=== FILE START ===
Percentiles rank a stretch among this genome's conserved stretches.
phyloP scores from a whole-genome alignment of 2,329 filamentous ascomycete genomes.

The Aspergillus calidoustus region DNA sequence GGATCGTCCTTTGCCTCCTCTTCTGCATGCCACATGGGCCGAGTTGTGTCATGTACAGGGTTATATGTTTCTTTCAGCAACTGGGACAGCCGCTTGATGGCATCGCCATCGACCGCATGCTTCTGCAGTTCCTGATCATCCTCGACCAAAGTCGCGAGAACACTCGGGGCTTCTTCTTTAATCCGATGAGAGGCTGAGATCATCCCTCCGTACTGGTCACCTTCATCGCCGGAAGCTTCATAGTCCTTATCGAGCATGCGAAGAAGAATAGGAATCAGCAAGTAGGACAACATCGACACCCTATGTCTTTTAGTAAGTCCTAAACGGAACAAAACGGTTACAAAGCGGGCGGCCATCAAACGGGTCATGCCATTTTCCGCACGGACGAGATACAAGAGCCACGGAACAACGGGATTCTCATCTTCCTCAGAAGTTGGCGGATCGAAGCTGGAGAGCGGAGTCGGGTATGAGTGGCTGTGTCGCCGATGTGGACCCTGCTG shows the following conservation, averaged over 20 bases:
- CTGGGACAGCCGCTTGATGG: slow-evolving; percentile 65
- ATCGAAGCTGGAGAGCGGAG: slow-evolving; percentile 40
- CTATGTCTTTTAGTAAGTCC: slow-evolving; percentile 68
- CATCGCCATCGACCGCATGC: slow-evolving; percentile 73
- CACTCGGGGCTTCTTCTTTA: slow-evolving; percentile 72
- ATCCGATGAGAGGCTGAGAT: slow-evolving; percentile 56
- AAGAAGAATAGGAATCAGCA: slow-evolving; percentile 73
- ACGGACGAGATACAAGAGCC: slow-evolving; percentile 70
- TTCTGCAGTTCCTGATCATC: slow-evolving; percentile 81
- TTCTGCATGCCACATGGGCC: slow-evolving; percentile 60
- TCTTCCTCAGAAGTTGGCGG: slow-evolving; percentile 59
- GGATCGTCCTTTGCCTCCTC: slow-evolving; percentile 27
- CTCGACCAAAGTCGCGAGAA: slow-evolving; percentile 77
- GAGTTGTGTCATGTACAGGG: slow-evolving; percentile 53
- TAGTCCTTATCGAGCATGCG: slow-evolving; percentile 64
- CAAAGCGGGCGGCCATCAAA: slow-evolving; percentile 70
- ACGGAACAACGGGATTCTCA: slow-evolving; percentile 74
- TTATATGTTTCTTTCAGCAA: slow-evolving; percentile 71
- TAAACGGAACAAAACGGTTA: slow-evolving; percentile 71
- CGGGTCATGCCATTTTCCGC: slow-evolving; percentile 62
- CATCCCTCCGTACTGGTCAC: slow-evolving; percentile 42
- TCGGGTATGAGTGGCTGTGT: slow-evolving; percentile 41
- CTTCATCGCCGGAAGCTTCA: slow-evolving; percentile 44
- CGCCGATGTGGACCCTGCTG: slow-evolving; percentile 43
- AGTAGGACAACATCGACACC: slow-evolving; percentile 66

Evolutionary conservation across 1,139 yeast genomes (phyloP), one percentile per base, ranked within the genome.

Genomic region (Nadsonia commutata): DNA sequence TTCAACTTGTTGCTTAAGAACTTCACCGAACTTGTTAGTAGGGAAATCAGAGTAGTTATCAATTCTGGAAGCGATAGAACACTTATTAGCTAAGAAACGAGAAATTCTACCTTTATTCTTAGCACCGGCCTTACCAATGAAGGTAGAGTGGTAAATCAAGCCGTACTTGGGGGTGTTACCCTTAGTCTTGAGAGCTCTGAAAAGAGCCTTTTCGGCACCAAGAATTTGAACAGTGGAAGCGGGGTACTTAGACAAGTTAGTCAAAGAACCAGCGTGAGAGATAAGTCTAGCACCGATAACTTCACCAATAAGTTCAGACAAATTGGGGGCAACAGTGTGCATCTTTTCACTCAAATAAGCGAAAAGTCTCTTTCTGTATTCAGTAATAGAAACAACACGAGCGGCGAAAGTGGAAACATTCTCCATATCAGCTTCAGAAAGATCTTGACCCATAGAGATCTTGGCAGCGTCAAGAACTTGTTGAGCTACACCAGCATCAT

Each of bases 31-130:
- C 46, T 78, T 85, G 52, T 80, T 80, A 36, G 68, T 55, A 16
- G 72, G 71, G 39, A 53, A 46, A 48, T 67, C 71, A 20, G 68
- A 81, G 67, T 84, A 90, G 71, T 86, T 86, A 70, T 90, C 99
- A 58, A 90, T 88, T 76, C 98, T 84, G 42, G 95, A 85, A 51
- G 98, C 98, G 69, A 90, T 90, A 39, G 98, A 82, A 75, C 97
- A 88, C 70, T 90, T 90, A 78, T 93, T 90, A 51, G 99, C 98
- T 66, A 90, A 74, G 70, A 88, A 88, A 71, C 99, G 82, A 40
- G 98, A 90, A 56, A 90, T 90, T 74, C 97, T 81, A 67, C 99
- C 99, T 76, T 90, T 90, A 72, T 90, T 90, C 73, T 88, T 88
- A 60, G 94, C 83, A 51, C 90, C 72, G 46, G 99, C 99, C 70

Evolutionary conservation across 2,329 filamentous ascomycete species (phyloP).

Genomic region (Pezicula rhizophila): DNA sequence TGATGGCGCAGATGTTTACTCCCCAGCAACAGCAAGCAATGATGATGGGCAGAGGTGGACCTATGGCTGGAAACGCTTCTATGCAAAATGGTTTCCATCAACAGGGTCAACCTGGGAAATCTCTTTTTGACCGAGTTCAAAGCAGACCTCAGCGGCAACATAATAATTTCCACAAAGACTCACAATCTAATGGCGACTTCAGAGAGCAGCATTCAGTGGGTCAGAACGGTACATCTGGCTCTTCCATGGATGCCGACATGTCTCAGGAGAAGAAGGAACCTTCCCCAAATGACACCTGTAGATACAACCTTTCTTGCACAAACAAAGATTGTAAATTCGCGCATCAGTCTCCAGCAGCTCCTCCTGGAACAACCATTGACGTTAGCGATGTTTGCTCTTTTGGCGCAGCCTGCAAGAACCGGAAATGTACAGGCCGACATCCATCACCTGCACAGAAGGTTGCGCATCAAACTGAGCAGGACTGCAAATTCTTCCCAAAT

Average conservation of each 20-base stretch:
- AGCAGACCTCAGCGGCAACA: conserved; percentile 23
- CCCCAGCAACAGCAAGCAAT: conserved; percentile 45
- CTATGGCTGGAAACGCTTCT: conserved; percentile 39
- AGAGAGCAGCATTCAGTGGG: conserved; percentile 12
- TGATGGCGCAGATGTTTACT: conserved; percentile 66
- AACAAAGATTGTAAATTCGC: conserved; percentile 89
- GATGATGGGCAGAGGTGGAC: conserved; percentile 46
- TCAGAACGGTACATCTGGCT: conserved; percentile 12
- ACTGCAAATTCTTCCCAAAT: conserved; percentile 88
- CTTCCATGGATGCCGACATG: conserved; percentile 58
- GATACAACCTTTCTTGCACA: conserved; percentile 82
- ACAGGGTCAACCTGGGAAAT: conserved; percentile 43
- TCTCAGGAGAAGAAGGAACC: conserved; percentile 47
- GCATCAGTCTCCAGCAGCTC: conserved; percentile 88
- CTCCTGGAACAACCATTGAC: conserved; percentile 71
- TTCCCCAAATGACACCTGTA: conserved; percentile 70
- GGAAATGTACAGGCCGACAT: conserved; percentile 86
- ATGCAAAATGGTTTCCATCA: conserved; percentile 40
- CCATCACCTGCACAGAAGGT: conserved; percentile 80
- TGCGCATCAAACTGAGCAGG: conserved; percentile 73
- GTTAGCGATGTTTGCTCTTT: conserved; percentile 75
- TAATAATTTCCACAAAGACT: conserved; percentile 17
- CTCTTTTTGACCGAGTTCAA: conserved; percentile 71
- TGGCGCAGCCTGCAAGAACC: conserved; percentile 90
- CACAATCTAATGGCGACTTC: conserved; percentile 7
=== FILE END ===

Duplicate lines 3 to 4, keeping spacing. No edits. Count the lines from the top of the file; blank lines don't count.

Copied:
The Aspergillus calidoustus region DNA sequence GGATCGTCCTTTGCCTCCTCTTCTGCATGCCACATGGGCCGAGTTGTGTCATGTACAGGGTTATATGTTTCTTTCAGCAACTGGGACAGCCGCTTGATGGCATCGCCATCGACCGCATGCTTCTGCAGTTCCTGATCATCCTCGACCAAAGTCGCGAGAACACTCGGGGCTTCTTCTTTAATCCGATGAGAGGCTGAGATCATCCCTCCGTACTGGTCACCTTCATCGCCGGAAGCTTCATAGTCCTTATCGAGCATGCGAAGAAGAATAGGAATCAGCAAGTAGGACAACATCGACACCCTATGTCTTTTAGTAAGTCCTAAACGGAACAAAACGGTTACAAAGCGGGCGGCCATCAAACGGGTCATGCCATTTTCCGCACGGACGAGATACAAGAGCCACGGAACAACGGGATTCTCATCTTCCTCAGAAGTTGGCGGATCGAAGCTGGAGAGCGGAGTCGGGTATGAGTGGCTGTGTCGCCGATGTGGACCCTGCTG shows the following conservation, averaged over 20 bases:
- CTGGGACAGCCGCTTGATGG: slow-evolving; percentile 65